News organizations and reporters targeted in new Department of Justice clampdown on leaks

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United States Attorney General Jeff Sessions has announced that he will be pursuing prosecutions against individuals who have leaked information that has resulted in a major threat to national security and that the DOJ may begin issuing subpoenas to media outlets that have reported information thought to be leaked. The number of leaks and leak-related investigations has risen sharply since Mr. Trump took office, Mr. Sessions said.His department has received as many criminal referrals for investigations of the unauthorized disclosure of classified information during the first six months of this year as during the three previous years combined, he said.

Civil-liberties and press-advocacy groups reacted with alarm to Mr. Sessions’ announcement, in particular regarding the Justice Department’s effort to revisit rules put in place during the Obama administration to strengthen protections for reporters. Among the steps Mr. Sessions said the government was taking to combat leaks was to direct Deputy Attorney General Rod Rosenstein and FBI Director Chris Wray “to oversee all classified leak investigations and actively monitor the progress of each and every case.”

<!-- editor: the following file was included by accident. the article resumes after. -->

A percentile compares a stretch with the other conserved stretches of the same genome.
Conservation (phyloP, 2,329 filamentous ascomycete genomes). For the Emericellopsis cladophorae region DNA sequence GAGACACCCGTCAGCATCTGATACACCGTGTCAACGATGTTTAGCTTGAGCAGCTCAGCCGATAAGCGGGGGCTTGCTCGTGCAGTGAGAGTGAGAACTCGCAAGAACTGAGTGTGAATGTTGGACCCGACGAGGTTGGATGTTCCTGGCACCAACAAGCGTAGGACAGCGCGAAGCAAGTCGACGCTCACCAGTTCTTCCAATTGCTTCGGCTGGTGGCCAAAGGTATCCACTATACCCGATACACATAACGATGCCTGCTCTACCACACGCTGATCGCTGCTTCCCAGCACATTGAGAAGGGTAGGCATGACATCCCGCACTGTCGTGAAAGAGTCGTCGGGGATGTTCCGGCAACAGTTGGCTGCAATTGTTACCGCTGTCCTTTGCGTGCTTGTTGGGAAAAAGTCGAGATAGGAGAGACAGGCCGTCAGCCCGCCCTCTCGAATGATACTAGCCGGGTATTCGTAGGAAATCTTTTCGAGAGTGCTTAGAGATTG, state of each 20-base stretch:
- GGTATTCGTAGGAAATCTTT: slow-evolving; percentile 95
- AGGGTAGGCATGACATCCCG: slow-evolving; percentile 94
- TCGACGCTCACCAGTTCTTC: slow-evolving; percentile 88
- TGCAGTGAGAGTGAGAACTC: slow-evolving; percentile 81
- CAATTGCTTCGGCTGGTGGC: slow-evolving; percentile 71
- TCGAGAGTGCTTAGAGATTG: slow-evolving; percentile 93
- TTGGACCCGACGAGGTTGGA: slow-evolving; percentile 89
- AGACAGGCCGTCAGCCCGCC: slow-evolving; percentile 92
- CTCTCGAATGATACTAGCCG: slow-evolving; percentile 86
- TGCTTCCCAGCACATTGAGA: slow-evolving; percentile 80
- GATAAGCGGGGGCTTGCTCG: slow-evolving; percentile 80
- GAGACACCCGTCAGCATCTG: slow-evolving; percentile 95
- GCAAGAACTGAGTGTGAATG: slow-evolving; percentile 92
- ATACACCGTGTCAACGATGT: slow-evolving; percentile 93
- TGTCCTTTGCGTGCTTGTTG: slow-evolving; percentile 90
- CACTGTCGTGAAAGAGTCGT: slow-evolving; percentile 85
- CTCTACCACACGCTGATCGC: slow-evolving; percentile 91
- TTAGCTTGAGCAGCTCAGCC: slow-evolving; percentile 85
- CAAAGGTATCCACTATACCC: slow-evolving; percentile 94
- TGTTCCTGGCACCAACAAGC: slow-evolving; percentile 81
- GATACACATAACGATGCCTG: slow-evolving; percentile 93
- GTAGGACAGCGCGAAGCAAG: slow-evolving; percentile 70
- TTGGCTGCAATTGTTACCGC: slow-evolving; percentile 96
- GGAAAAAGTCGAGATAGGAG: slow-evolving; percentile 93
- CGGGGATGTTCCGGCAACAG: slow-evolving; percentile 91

​He has also directed Justice Department prosecutors to prioritize cases involving unauthorized disclosures of classified information, ​adding that​the FBI has dedicated more resources to fighting leaks and has created a new counterintelligence unit to manage the cases, Mr. Sessions said.

Jeffrey Newman represents whistleblowers